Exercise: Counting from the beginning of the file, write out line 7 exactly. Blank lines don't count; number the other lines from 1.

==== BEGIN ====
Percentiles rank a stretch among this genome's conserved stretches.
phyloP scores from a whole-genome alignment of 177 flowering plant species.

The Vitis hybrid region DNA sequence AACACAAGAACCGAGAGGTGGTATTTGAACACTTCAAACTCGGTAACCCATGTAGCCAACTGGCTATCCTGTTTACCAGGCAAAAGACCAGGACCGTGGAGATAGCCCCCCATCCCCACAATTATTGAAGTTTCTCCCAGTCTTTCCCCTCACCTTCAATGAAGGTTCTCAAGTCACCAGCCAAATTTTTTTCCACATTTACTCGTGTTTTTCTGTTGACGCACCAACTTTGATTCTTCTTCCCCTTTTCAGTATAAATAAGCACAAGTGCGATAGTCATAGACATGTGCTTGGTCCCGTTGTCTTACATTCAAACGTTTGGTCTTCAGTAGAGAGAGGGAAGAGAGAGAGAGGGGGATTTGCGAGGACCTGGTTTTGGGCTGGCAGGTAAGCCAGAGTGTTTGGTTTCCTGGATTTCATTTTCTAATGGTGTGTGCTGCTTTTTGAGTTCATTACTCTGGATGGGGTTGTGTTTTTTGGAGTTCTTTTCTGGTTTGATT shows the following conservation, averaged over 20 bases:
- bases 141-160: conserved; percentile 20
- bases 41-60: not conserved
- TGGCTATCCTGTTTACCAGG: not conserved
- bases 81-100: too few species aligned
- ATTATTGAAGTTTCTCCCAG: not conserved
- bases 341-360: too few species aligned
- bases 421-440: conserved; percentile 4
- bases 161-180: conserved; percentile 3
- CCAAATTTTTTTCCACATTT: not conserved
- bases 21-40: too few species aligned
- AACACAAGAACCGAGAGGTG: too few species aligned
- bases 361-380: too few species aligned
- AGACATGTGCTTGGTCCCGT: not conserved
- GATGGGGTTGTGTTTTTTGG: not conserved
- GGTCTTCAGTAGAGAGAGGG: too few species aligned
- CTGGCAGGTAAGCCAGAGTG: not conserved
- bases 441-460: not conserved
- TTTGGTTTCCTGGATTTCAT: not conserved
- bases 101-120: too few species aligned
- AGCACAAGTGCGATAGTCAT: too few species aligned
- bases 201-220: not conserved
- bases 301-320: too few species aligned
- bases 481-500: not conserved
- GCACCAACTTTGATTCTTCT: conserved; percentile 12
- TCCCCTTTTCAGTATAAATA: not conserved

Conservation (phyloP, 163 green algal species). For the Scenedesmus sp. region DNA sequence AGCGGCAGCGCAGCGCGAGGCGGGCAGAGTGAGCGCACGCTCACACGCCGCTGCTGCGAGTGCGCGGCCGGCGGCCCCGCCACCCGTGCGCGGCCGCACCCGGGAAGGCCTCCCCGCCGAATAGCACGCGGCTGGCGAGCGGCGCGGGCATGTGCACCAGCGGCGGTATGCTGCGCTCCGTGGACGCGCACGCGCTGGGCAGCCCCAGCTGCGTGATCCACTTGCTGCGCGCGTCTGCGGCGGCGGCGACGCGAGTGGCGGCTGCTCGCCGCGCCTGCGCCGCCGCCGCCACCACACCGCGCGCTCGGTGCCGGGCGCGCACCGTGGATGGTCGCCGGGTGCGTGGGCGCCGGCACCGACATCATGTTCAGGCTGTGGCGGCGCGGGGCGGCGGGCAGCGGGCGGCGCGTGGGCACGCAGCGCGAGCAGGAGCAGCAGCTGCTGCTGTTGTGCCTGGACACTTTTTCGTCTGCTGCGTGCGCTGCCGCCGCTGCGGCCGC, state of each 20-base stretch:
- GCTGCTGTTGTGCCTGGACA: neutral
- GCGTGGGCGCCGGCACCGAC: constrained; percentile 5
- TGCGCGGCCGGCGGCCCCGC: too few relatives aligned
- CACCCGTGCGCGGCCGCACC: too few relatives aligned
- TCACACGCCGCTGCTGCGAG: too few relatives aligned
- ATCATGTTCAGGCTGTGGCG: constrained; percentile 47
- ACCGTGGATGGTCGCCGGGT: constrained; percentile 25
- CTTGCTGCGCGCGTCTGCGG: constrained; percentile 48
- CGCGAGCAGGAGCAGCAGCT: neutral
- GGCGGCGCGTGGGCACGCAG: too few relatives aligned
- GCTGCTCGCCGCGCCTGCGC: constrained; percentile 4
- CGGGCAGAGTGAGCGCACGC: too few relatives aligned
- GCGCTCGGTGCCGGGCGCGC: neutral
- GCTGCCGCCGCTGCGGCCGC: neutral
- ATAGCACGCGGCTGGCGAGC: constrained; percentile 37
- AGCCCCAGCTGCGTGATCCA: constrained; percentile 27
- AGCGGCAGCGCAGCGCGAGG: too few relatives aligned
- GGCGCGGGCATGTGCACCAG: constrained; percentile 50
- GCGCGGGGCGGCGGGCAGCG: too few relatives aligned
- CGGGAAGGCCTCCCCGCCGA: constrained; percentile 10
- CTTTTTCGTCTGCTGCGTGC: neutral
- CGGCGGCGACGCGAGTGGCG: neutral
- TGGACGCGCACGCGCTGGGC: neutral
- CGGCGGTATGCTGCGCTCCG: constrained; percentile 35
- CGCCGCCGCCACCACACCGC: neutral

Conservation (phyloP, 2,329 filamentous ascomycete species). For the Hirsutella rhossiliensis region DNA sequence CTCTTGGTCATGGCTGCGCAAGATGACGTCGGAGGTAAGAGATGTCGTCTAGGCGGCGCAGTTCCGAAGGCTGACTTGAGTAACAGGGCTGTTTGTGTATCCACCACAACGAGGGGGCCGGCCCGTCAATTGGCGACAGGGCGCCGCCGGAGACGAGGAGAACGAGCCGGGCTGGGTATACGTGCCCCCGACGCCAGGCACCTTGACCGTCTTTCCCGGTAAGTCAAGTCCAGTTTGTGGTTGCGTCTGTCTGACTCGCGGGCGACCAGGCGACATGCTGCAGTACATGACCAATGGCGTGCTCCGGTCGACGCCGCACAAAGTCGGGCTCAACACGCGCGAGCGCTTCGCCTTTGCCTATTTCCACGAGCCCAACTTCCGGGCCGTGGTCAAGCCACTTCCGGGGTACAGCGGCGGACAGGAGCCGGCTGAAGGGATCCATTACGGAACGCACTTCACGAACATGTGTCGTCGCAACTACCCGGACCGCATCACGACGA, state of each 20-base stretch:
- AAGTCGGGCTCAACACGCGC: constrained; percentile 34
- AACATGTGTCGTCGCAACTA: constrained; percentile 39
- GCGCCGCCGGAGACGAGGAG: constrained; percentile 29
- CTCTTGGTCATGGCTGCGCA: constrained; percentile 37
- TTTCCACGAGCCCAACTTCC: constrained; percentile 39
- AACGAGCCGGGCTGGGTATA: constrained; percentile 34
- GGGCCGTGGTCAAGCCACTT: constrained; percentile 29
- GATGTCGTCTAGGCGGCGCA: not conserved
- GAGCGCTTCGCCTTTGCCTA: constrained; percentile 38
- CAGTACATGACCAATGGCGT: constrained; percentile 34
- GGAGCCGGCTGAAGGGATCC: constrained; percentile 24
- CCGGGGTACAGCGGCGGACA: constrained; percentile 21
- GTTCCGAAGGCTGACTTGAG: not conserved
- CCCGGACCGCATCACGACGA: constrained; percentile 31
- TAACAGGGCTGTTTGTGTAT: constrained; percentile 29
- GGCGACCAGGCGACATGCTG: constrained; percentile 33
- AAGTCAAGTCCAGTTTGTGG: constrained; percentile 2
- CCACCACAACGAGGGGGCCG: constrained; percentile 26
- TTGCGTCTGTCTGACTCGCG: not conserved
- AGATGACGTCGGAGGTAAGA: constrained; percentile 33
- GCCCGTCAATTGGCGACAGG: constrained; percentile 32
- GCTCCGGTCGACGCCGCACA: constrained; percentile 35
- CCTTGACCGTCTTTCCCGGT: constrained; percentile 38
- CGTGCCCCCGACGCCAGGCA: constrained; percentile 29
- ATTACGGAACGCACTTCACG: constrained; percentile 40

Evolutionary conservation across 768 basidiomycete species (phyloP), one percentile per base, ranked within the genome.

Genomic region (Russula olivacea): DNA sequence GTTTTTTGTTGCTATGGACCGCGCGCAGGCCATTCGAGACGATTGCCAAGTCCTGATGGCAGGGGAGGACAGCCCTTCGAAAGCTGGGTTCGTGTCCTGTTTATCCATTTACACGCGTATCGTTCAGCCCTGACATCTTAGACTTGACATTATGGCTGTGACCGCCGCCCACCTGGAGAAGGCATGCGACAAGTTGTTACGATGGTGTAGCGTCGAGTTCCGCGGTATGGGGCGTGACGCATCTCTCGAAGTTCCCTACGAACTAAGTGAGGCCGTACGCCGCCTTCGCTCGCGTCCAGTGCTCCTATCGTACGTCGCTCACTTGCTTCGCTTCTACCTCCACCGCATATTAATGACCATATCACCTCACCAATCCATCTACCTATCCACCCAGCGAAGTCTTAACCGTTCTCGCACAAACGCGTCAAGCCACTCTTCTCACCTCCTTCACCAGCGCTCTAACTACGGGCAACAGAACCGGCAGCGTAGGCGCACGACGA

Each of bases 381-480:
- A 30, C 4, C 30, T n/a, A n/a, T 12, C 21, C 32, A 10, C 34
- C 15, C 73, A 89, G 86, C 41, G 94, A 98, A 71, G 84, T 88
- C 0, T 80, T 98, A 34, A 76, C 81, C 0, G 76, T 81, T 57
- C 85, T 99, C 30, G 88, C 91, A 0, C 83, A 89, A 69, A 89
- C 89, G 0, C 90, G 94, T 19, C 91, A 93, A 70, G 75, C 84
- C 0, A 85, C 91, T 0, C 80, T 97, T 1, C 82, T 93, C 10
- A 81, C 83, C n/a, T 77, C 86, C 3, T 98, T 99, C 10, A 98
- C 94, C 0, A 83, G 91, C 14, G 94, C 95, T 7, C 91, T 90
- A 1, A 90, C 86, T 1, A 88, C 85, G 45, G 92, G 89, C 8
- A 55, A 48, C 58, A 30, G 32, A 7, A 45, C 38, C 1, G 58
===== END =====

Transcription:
- bases 81-100: too few species aligned